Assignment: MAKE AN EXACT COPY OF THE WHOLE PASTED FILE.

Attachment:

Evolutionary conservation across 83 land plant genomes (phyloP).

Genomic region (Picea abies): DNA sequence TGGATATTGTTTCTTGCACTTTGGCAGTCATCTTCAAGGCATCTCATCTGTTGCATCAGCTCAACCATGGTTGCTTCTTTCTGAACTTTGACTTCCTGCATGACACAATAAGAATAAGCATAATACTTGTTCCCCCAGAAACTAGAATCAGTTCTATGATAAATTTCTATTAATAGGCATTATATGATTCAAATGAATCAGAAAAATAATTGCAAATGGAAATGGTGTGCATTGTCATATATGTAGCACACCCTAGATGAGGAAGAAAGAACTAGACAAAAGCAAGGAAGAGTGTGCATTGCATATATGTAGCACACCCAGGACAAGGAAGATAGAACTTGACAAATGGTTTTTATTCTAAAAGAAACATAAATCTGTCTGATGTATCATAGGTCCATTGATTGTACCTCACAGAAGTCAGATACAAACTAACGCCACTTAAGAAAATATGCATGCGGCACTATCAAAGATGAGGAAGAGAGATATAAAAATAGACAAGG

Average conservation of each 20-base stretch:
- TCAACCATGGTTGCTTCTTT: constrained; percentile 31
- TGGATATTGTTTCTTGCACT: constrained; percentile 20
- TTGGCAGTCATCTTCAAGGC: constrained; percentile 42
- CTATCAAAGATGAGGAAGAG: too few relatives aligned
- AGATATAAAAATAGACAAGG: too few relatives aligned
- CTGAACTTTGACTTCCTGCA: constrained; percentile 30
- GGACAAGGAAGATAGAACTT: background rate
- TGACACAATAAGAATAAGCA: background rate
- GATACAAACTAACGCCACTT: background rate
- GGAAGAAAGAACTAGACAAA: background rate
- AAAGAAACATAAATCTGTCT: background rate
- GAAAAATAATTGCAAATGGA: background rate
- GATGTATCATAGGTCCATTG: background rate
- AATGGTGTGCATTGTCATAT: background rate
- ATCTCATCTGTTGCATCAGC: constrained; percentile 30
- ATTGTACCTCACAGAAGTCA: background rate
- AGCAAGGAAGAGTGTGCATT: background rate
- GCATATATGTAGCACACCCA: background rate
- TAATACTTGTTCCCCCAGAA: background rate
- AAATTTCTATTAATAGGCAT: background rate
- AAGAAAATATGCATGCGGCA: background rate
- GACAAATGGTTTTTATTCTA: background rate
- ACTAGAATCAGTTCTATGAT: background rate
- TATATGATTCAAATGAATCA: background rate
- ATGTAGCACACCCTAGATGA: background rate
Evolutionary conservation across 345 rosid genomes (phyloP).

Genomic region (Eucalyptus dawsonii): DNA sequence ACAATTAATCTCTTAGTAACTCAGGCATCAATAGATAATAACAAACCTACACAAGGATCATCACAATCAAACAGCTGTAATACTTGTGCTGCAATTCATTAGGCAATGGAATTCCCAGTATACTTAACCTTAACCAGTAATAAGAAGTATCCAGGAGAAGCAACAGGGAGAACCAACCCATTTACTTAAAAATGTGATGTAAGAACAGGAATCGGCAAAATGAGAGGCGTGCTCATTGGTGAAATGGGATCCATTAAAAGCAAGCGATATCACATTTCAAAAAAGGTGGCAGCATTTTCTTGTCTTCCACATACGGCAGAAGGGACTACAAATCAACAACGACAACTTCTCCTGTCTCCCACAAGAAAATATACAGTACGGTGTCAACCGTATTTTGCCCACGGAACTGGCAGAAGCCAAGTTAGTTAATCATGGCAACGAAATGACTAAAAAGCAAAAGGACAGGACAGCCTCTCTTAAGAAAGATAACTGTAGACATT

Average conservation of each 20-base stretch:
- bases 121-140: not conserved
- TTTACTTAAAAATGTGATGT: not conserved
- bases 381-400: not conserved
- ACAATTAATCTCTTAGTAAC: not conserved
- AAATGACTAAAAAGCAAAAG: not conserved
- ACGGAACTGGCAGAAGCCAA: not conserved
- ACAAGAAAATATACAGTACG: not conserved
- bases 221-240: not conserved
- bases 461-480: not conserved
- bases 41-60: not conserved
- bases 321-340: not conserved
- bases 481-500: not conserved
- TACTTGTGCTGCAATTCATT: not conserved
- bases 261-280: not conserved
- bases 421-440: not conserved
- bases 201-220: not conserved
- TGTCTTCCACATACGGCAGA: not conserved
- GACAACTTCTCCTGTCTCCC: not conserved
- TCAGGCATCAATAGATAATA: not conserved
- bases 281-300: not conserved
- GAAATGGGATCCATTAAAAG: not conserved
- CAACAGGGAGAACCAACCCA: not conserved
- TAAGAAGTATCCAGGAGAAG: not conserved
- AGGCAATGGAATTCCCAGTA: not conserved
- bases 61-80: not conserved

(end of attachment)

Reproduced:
Evolutionary conservation across 83 land plant genomes (phyloP).

Genomic region (Picea abies): DNA sequence TGGATATTGTTTCTTGCACTTTGGCAGTCATCTTCAAGGCATCTCATCTGTTGCATCAGCTCAACCATGGTTGCTTCTTTCTGAACTTTGACTTCCTGCATGACACAATAAGAATAAGCATAATACTTGTTCCCCCAGAAACTAGAATCAGTTCTATGATAAATTTCTATTAATAGGCATTATATGATTCAAATGAATCAGAAAAATAATTGCAAATGGAAATGGTGTGCATTGTCATATATGTAGCACACCCTAGATGAGGAAGAAAGAACTAGACAAAAGCAAGGAAGAGTGTGCATTGCATATATGTAGCACACCCAGGACAAGGAAGATAGAACTTGACAAATGGTTTTTATTCTAAAAGAAACATAAATCTGTCTGATGTATCATAGGTCCATTGATTGTACCTCACAGAAGTCAGATACAAACTAACGCCACTTAAGAAAATATGCATGCGGCACTATCAAAGATGAGGAAGAGAGATATAAAAATAGACAAGG

Average conservation of each 20-base stretch:
- TCAACCATGGTTGCTTCTTT: constrained; percentile 31
- TGGATATTGTTTCTTGCACT: constrained; percentile 20
- TTGGCAGTCATCTTCAAGGC: constrained; percentile 42
- CTATCAAAGATGAGGAAGAG: too few relatives aligned
- AGATATAAAAATAGACAAGG: too few relatives aligned
- CTGAACTTTGACTTCCTGCA: constrained; percentile 30
- GGACAAGGAAGATAGAACTT: background rate
- TGACACAATAAGAATAAGCA: background rate
- GATACAAACTAACGCCACTT: background rate
- GGAAGAAAGAACTAGACAAA: background rate
- AAAGAAACATAAATCTGTCT: background rate
- GAAAAATAATTGCAAATGGA: background rate
- GATGTATCATAGGTCCATTG: background rate
- AATGGTGTGCATTGTCATAT: background rate
- ATCTCATCTGTTGCATCAGC: constrained; percentile 30
- ATTGTACCTCACAGAAGTCA: background rate
- AGCAAGGAAGAGTGTGCATT: background rate
- GCATATATGTAGCACACCCA: background rate
- TAATACTTGTTCCCCCAGAA: background rate
- AAATTTCTATTAATAGGCAT: background rate
- AAGAAAATATGCATGCGGCA: background rate
- GACAAATGGTTTTTATTCTA: background rate
- ACTAGAATCAGTTCTATGAT: background rate
- TATATGATTCAAATGAATCA: background rate
- ATGTAGCACACCCTAGATGA: background rate
Evolutionary conservation across 345 rosid genomes (phyloP).

Genomic region (Eucalyptus dawsonii): DNA sequence ACAATTAATCTCTTAGTAACTCAGGCATCAATAGATAATAACAAACCTACACAAGGATCATCACAATCAAACAGCTGTAATACTTGTGCTGCAATTCATTAGGCAATGGAATTCCCAGTATACTTAACCTTAACCAGTAATAAGAAGTATCCAGGAGAAGCAACAGGGAGAACCAACCCATTTACTTAAAAATGTGATGTAAGAACAGGAATCGGCAAAATGAGAGGCGTGCTCATTGGTGAAATGGGATCCATTAAAAGCAAGCGATATCACATTTCAAAAAAGGTGGCAGCATTTTCTTGTCTTCCACATACGGCAGAAGGGACTACAAATCAACAACGACAACTTCTCCTGTCTCCCACAAGAAAATATACAGTACGGTGTCAACCGTATTTTGCCCACGGAACTGGCAGAAGCCAAGTTAGTTAATCATGGCAACGAAATGACTAAAAAGCAAAAGGACAGGACAGCCTCTCTTAAGAAAGATAACTGTAGACATT

Average conservation of each 20-base stretch:
- bases 121-140: not conserved
- TTTACTTAAAAATGTGATGT: not conserved
- bases 381-400: not conserved
- ACAATTAATCTCTTAGTAAC: not conserved
- AAATGACTAAAAAGCAAAAG: not conserved
- ACGGAACTGGCAGAAGCCAA: not conserved
- ACAAGAAAATATACAGTACG: not conserved
- bases 221-240: not conserved
- bases 461-480: not conserved
- bases 41-60: not conserved
- bases 321-340: not conserved
- bases 481-500: not conserved
- TACTTGTGCTGCAATTCATT: not conserved
- bases 261-280: not conserved
- bases 421-440: not conserved
- bases 201-220: not conserved
- TGTCTTCCACATACGGCAGA: not conserved
- GACAACTTCTCCTGTCTCCC: not conserved
- TCAGGCATCAATAGATAATA: not conserved
- bases 281-300: not conserved
- GAAATGGGATCCATTAAAAG: not conserved
- CAACAGGGAGAACCAACCCA: not conserved
- TAAGAAGTATCCAGGAGAAG: not conserved
- AGGCAATGGAATTCCCAGTA: not conserved
- bases 61-80: not conserved